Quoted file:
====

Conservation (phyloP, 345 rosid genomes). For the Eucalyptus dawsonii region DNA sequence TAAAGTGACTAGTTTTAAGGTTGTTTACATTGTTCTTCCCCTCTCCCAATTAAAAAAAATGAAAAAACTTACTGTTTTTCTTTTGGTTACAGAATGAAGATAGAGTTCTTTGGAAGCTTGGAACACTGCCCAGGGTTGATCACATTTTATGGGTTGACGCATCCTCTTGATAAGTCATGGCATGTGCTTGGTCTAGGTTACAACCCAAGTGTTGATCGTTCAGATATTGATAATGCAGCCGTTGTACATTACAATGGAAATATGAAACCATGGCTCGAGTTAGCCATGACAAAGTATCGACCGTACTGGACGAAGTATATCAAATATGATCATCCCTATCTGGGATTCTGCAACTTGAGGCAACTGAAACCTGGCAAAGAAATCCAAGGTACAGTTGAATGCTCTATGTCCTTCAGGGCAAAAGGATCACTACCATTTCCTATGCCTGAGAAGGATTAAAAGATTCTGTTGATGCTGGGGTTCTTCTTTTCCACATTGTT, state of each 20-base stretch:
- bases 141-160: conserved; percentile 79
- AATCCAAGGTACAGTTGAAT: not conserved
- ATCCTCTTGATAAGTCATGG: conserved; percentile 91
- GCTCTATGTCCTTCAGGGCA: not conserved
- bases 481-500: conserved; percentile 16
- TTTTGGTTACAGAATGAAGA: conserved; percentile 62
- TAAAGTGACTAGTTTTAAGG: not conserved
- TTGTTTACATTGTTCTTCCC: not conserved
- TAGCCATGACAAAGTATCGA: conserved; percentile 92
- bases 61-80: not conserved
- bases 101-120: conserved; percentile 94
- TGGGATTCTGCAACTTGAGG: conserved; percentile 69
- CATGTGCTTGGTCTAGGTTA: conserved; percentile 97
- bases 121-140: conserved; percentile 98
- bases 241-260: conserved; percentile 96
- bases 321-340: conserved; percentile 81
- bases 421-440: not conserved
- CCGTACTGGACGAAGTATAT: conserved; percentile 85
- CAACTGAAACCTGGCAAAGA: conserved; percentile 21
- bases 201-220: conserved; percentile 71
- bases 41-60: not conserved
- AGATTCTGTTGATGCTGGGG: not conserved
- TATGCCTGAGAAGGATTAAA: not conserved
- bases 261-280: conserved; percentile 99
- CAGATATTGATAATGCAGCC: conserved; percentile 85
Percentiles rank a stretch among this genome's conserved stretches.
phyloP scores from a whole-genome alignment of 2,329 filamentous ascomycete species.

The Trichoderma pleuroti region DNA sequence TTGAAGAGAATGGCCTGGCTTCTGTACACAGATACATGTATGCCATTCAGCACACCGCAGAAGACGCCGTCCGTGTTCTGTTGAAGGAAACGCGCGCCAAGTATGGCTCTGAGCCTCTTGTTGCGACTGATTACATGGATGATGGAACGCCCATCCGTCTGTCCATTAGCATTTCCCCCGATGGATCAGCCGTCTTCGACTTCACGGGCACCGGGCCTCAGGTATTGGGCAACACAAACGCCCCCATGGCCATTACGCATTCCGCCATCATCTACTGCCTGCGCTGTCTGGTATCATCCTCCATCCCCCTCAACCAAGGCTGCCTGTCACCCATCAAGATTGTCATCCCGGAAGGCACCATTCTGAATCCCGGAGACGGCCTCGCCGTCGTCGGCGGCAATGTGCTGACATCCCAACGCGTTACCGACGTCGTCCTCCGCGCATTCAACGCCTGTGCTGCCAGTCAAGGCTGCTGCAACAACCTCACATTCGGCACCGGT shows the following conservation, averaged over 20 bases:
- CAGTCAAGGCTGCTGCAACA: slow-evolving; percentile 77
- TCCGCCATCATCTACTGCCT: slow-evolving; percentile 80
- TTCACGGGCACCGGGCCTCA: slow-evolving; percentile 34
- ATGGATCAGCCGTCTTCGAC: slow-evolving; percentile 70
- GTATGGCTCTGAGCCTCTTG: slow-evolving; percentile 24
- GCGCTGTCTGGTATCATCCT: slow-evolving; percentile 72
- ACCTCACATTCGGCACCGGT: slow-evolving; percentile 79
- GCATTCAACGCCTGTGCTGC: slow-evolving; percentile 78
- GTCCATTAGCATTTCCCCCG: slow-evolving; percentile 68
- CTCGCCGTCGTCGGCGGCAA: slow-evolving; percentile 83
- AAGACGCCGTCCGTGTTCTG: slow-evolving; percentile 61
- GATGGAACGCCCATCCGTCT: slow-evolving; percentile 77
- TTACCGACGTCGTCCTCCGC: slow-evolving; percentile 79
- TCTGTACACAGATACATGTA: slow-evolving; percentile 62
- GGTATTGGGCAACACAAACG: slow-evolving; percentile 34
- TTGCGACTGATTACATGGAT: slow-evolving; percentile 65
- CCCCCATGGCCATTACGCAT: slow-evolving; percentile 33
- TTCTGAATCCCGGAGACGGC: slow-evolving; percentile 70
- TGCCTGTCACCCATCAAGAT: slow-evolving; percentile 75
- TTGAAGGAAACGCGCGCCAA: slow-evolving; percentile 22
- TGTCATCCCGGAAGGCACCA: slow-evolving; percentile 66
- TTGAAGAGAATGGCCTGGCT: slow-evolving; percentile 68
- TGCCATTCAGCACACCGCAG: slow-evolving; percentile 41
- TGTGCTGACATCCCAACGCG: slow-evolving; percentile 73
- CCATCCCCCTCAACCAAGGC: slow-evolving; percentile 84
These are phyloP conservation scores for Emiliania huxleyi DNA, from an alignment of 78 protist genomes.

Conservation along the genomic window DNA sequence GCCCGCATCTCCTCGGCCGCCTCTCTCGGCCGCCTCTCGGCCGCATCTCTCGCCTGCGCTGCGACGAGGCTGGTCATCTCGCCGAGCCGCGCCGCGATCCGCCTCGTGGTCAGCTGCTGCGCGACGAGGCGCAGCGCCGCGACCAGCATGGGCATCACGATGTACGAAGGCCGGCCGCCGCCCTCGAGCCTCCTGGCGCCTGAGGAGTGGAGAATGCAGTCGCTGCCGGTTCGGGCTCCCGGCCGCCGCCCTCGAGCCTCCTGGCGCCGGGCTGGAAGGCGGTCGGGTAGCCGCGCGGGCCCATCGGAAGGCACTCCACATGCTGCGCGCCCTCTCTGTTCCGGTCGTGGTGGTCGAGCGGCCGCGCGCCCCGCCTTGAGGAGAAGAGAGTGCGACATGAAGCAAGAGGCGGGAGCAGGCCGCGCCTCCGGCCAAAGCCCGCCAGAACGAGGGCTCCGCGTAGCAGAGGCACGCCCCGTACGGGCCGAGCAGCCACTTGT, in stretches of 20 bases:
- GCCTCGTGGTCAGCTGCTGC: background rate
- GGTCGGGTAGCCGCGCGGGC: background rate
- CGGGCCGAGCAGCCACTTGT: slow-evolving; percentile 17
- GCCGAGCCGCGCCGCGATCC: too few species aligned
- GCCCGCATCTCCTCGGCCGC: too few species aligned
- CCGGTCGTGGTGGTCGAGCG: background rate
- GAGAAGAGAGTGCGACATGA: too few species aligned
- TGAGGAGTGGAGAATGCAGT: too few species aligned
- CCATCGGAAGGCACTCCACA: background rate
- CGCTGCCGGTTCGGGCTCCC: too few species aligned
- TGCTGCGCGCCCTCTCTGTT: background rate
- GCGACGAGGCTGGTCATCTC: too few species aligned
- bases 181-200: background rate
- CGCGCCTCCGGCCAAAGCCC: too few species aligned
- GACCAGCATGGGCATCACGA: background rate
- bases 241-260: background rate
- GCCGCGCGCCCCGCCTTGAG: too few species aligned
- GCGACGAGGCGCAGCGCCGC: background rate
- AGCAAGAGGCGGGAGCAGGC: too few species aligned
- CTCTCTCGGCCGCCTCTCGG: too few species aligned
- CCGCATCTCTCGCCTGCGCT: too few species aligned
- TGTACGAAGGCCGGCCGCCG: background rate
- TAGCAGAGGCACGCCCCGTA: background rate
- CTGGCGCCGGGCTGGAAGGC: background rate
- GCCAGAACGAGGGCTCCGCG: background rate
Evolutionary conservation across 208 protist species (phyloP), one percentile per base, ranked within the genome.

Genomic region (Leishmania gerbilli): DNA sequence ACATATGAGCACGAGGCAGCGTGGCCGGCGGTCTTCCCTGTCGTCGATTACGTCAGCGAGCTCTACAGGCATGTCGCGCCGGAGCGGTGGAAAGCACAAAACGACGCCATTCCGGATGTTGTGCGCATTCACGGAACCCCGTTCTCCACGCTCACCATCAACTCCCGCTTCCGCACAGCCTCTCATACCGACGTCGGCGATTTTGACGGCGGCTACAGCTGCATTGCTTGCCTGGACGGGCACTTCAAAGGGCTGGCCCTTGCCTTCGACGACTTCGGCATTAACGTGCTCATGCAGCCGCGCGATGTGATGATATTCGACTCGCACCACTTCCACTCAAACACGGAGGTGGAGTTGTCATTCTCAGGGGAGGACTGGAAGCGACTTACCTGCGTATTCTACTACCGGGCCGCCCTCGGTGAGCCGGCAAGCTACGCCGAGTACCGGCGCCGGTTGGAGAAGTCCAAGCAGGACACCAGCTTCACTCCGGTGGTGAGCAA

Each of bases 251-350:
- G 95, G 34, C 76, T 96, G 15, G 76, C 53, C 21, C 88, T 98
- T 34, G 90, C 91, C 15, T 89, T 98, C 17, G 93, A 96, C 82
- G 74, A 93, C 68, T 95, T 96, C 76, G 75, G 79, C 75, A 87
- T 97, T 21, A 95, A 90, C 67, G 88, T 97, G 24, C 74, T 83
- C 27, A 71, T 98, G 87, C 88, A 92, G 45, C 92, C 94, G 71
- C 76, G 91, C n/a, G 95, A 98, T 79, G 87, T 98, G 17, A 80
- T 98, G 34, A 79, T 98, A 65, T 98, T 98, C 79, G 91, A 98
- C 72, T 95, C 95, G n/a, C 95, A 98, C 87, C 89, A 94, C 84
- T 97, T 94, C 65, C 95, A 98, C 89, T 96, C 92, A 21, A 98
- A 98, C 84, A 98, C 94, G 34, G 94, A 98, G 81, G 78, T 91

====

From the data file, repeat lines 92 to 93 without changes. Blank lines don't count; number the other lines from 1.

- C 72, T 95, C 95, G n/a, C 95, A 98, C 87, C 89, A 94, C 84
- T 97, T 94, C 65, C 95, A 98, C 89, T 96, C 92, A 21, A 98